Member Rating 5 out of 5 on August 12, 2007

Spanish Steps (Scalinata)
Piazza Di Spagna
Rome, Italy 00187

Roman Forum

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Attraction | "The Forum (of the Republic), Forum Romani"

Quote:
The heart of ancient Rome is a central mass of the ruins of the Forum (the Republic), the Imperial Fori (the Emperor’s forms), Palatine Hill, and the Coliseum (free entrance during Culture Week). The Imperial Fori are separated from the rest by Via d. Fori Imperiali. There are three entrances to the Roman (Republic) Forum, the oldest of the Fori. Avoid the one in the middle of the block along V. Fori Imperiali. It lacks the impact of the view when entering from the Coliseum end or Capitoline Hill. For a thousand years, the Forum was the government center for the known world, and its most surprising feature is how small it is– about a half mile long. Also note how narrow the Via...Read More

Member Rating 5 out of 5 on August 14, 2007

Roman Forum
Largo Romolo e Remo
Rome, Italy 00186
+39 066990110

Trevi Fountain

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Attraction | "Trevi Fountian"

Quote:
The Trevi Fountain was one of favorite spots in Rome. We visited three times, mid-morning, late afternoon, and about 9:30pm. We concluded there is no time when the small Piazza Trevi, when the fountain is located, is not packed with tourists and hawkers. The variations in lighting at the different times of day make multiple visits more than mere repetition. I especially liked late afternoon, watching the sunset shadow line creep over the fountain. During the course of our three visits, we had long looks at the fountain head on, from the far right, and from the far left from the steps. Each spot offers a different perspective and is worth doing. Another good view place is from the ...Read More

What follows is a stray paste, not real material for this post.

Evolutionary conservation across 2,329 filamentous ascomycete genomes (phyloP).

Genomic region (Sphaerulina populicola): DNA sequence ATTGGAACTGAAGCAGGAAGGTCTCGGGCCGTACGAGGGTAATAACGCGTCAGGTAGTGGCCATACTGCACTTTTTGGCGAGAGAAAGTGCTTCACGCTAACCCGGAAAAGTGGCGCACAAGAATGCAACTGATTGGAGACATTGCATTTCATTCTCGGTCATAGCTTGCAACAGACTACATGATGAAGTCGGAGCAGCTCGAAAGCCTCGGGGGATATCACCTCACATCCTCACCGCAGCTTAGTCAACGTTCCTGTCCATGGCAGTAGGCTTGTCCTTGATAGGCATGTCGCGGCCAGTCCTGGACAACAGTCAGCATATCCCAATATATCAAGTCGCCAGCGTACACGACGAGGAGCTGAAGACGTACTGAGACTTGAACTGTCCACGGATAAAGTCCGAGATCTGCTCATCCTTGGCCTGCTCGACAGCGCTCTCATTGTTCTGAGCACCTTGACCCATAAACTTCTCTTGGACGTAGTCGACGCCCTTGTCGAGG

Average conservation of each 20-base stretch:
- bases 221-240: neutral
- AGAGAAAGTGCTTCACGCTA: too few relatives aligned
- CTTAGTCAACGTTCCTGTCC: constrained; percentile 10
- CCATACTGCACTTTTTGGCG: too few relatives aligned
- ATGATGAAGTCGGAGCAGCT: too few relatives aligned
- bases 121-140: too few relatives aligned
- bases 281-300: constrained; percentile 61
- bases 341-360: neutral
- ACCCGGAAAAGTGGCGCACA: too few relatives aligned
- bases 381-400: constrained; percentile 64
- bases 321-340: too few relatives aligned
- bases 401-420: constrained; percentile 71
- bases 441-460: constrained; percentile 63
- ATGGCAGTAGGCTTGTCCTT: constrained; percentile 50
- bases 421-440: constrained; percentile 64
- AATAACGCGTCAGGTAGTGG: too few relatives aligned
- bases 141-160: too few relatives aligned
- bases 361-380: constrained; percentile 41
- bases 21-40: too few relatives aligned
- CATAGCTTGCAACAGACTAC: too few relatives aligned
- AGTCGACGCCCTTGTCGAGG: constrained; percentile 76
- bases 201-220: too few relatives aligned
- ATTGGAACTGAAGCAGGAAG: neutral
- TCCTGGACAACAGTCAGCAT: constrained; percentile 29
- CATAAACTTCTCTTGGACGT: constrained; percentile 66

Member Rating 5 out of 5 on August 21, 2007

Trevi Fountain
Piazza di Trevi
Rome, Italy 00187

Piazza Navona

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Attraction | "A Walk from Piazza Navona to Trevi Fountain"

Quote:
Piazza Navona is a pedestrian-only zone, a quiet spot in the middle of Rome. Several bus routes run along the next street over, making Piazza Navona easy to get to. The large, long, and narrow square has three fountains in it, the star of the show is Bernini’s Fountains of the Four Rivers, which was surrounded by scaffolds for repair when we were there in May, 2007. The large church dominating the center of the square, St Agnese in Agone, has an excellent Baroque interior. At the curved end of the square, we entered Via d. Lorenesi where several churches are packed together in a short block. We returned to Piazza Navona, left the square by the narrow street more or less opposite St. Agnese, al...Read More